Jim and Pat Kehoe

Jim and Pat Kehoe recently moved to Bowes Creek Country Club in Elgin (Dave Shields/for the Chicago Tribune)

Country club living always signifies prestige. It suggests the good life: upscale residences with views of acres of manicured green space, socializing at well-appointed clubhouses, unlimited golf at your doorstep.

That high-end ambience still exists, but the trend today is toward more affordable golf course communities built around public courses.

The new Bowes Creek Country Club in northwest suburban Elgin is the latest entry in that category. The 18-hole golf course, laid out on gently rolling terrain, is scheduled to open in late September, according to Michael Lehman, director of golf and head pro.

The project is unique because it is a joint effort of Toll Brothers, which will build 931 homes at the 616-acre site, and the city of Elgin, which will manage and maintain the course.

Some homes already have been built at Bowes Creek, which offers four-bedroom single-family houses with 2,000 to 4,300 square feet starting in the low-$400,000s, and low-maintenance townhouses with 2,000 to 2,300 square feet priced from the mid-$200,000s. It also has a separate active-adult enclave with ranches and townhouses priced from the upper-$200,000s to the mid-$300,000s.

The Bowes Creek opening is surprising because the golf course community boom slowed down years ago and planning for future golf developments has been stalled by the current state of the economy.

"I don't see new ones being built in the next five years," said real estate analyst Tracy Cross. "There have been a lot of problems with country clubs because of the recession."

But golf developments planned and started before the housing downturn continue to sell. Cross listed the top three as the Hawthorn Woods Country Club in northwest suburban Hawthorn Woods, Bowes Creek in Elgin and Mill Creek in west suburban Geneva.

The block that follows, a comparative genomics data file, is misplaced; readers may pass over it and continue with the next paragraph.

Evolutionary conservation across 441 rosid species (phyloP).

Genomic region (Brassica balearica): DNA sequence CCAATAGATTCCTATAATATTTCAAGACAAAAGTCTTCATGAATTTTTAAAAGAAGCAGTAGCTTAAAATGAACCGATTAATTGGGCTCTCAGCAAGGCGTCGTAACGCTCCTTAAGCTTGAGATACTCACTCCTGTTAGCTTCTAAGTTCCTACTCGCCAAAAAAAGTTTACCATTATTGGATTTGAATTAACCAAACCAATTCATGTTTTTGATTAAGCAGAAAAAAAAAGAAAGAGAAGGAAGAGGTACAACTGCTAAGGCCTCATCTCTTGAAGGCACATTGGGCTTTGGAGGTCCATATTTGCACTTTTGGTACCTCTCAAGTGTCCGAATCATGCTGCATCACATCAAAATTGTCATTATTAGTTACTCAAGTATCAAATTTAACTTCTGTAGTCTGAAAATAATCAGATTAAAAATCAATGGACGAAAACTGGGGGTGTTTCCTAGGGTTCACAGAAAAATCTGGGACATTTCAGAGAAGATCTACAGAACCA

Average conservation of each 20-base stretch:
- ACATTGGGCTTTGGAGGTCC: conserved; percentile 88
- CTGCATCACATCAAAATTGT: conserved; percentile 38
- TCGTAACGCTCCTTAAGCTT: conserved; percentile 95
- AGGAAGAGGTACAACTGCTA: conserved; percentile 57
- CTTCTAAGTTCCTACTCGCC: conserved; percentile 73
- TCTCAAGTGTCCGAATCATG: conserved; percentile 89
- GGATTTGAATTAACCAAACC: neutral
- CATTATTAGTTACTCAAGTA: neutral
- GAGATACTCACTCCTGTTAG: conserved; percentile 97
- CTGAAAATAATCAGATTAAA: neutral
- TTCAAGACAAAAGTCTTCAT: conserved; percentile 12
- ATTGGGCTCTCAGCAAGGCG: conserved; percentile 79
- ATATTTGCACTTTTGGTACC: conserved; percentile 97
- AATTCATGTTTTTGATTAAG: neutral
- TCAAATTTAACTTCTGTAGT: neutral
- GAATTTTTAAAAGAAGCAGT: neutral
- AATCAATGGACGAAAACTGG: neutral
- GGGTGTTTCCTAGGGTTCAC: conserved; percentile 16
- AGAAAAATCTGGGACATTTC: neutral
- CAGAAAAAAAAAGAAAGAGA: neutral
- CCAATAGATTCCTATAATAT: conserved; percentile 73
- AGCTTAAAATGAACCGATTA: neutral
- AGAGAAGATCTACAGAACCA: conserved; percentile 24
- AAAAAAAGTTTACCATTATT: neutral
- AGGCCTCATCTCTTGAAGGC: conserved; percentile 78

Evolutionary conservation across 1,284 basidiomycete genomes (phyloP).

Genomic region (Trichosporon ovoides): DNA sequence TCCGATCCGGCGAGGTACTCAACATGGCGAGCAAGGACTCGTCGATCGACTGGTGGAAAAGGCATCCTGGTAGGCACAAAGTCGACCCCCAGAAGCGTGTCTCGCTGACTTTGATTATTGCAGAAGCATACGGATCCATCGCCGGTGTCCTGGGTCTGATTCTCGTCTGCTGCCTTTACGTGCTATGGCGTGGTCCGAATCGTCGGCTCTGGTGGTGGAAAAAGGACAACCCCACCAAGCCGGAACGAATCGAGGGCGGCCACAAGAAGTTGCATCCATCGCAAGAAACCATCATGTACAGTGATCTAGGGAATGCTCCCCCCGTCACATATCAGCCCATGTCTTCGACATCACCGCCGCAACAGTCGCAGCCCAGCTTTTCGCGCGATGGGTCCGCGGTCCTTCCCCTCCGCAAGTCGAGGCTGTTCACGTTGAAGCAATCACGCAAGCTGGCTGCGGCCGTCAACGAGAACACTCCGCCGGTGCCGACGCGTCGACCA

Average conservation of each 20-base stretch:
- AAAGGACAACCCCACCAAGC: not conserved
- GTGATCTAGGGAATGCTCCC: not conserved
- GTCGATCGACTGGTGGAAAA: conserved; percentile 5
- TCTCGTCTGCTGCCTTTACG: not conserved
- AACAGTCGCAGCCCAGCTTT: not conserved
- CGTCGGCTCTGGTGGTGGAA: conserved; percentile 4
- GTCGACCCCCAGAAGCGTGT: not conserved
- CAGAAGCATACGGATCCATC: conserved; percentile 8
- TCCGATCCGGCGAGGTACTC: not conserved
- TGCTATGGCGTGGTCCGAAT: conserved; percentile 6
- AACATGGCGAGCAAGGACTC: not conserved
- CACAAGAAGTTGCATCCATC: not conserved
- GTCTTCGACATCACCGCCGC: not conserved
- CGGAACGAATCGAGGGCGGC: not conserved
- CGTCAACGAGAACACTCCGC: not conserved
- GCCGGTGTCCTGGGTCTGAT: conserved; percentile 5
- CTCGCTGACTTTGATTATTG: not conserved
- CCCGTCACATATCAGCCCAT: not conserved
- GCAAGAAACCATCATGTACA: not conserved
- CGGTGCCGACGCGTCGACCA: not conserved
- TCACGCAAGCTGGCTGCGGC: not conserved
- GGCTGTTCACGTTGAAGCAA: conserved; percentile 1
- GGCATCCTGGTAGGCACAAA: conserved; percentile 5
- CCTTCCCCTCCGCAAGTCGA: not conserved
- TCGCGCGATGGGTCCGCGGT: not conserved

"Having a golf course gave builders a competitive edge. But in the early 2000s, housing sales were humming along so builders didn't need golf to set them apart," said Cross, president of Tracy Cross and Associates in Schaumburg.

He added that new golf projects tailed off for other reasons, too. "Changing tides have put more emphasis on family-oriented activities, the cost of golf has increased and the popularity of the game has remained stable or downward in recent years."

It costs more to live on a golf course. Cross estimates that houses in a gated community cost close to 40 percent more than similar residences elsewhere. "A $350,000 house might be $500,000 on a golf course," he said.

But there's still a demand for country club living. Just ask Jim and Pat Kehoe.

When they started looking for a new house, golf was not a priority. Now it is. That's because they moved in June to a two-bedroom, 2,000-square-foot ranch at the active-adult section of Bowes Creek. They're looking forward to the opening of the golf course.

"I used to play golf a number of years ago," said Jim, a retired Chicago firefighter who had lived in the city all his life. "We've already joined the golf club. And we've both taken golf lessons."

They had their garage extended four feet to make room for a two-seater golf cart. "It can also be driven on the streets to go to the activity center and clubhouse," he said.

The 9,000-square-foot active-adult clubhouse has a media room, library, billiards room and space for parties. Besides golf, recreation options include a swimming pool, tennis courts, bocce ball and a putting green.

Because the golf course is so convenient, Jim thinks they will play three times a week.

Barbara and David Schwab also are ardent golfers.

"We wouldn't have moved here if it didn't have a golf course," said Barbara Schwab. "We play at least twice a week."